Woke people give me life.

I love seeing so many people challenging the problematic norms in our society. I love it when public figures like Zendaya and Colin Kaepernick use their platforms to take a stand against systems of oppression. And though it’s sometimes paired with strange conspiracy theories, the more common use of the hashtag #StayWoke always makes me glad that people are having important discussions about race in America.

Engaging in conversations with woke folks always teaches me a thing or two about social justice and equality, and sometimes I’ll walk away with a good book recommendation too.

But I’ve also noticed that many woke folks have some bad habits. We do a number of things that contradict our wokeness.

Now, I’m not casting any stones here because I am also guilty. I’m just pointing out the ways in which we can all do better. Here’s a short list of things we should stop doing if we really want to be all the way woke.


#1 Calling out people in unhelpful ways

I enjoy joining in on a good Black Twitter clapback and I’ll pull out a bag of popcorn and watch Black folks read racists for filth. But sometimes the response to the ill-informed person misses the mark or didn’t quite require a third-degree burn.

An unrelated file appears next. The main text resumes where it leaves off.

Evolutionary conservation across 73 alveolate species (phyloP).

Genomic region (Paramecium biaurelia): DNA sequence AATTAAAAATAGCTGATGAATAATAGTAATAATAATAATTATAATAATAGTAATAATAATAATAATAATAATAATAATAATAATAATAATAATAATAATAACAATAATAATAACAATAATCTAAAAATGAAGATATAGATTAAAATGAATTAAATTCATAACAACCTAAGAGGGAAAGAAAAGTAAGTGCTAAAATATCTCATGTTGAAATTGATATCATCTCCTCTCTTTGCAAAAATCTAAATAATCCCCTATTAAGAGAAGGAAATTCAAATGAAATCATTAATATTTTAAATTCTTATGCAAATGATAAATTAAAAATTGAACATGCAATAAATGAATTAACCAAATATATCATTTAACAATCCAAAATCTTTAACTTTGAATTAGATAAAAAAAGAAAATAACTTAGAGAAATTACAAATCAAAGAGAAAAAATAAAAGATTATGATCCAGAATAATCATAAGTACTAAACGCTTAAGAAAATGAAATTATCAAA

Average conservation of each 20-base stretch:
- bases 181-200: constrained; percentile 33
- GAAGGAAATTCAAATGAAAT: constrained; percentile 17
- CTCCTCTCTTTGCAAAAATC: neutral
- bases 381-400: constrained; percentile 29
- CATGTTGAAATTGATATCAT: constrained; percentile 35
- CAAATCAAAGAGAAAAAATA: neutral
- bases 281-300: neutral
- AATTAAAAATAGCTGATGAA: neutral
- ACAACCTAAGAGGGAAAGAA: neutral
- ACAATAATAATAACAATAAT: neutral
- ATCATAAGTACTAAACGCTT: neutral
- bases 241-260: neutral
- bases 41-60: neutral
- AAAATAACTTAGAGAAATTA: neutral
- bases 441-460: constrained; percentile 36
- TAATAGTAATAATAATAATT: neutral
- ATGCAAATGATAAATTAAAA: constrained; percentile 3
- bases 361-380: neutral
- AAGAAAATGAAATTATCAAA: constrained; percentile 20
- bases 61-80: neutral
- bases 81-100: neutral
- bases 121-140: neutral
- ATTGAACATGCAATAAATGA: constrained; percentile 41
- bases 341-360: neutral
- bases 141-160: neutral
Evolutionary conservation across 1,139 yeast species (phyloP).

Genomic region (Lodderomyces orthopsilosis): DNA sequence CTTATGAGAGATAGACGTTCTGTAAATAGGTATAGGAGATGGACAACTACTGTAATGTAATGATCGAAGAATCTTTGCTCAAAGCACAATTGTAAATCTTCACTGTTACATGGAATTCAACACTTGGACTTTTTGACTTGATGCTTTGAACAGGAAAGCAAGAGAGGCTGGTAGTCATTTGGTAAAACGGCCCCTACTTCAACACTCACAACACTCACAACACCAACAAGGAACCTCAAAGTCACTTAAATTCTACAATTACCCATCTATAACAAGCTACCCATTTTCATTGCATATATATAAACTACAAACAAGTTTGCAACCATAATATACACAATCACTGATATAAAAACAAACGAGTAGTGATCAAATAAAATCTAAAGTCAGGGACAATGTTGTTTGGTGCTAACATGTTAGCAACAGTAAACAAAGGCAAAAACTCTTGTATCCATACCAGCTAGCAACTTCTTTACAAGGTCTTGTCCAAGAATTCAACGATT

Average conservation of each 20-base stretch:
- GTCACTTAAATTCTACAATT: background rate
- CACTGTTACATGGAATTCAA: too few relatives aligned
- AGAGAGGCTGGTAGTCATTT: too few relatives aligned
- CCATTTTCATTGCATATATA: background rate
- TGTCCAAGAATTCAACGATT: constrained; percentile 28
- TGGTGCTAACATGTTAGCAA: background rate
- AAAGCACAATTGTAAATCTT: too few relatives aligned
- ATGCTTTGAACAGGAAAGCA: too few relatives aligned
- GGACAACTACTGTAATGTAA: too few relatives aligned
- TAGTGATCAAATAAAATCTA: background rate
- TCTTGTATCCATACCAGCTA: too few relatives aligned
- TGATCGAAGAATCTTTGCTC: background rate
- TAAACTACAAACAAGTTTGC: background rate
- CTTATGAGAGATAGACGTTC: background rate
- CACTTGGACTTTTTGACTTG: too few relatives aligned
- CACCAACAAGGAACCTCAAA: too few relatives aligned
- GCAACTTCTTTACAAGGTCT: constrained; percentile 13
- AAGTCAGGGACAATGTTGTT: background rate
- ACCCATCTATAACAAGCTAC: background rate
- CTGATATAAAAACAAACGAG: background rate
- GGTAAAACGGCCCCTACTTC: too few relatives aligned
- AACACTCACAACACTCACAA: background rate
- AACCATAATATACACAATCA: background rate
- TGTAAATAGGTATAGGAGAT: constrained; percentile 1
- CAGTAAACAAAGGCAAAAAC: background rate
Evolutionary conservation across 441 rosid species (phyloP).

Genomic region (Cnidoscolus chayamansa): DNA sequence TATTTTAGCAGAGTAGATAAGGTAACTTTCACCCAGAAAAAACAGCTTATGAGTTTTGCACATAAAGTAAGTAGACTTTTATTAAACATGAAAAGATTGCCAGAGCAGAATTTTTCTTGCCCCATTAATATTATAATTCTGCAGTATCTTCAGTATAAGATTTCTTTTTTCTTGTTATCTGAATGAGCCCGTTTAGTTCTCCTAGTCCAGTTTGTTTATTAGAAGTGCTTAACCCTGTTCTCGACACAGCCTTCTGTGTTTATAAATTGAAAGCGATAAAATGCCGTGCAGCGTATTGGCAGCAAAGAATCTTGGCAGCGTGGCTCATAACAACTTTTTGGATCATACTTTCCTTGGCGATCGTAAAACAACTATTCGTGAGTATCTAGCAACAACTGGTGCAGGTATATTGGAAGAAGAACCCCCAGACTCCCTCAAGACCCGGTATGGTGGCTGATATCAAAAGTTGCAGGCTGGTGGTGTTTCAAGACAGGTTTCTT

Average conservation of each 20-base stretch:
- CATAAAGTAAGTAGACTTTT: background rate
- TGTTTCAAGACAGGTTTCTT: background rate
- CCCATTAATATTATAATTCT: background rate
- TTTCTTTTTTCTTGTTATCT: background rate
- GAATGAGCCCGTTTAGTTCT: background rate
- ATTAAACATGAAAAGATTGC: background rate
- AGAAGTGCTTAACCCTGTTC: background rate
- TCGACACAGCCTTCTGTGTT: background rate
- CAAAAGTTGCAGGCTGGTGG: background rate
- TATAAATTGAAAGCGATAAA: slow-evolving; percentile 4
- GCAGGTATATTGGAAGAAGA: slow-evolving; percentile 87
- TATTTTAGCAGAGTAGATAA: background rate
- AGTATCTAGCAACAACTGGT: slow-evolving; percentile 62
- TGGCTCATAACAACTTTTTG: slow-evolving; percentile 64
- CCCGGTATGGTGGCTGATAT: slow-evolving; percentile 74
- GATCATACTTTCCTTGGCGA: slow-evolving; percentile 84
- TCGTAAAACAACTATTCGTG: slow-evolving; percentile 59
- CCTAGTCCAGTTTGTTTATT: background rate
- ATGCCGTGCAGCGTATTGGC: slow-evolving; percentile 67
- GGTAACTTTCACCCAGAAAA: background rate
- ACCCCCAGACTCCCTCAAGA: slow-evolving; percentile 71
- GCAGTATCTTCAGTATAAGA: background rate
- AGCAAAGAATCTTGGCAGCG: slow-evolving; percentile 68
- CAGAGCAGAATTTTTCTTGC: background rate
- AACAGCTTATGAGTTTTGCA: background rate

I’m not tone policing here either. In many cases, anger and passion are crucial to movements for justice and equality. We just have to be careful about using that passion in ways that do not further our causes. Sometimes we lose sight of the purpose of calling someone out, which is to teach them the ways in which they are being oppressive and encourage them to change these habits. Depending on the person we’re addressing, that may take form using various strategies.

For example, the combative tactic I’d use to address Kanye’s “Multiracial only” casting call or Lena Dunham’s utterly annoying White feminism might not work in other environments. I’d use a more instructional (yet firm) approach for the ignorant White people who fill the contact page of my blog with questions about touching Black women’s hair.

Now, if someone were to actually touch, or try to touch, my hair I might go off – and I bet they’d never try it again. But again, it depends on the context. No one approach works for all situations.

The best thing we can do is to know our audience and approach them with the tactics that will convince them to reconsider their racist points of view.


#2 Forgetting to check our privilege

We all know there’s no such thing as Black privilege. But there are types of privilege afforded to Black people who are male, cisgender, not poor, straight, light skin, thin, and able-bodied, among others.

Our Blackness interacts with, but does not cancel out, those privileges.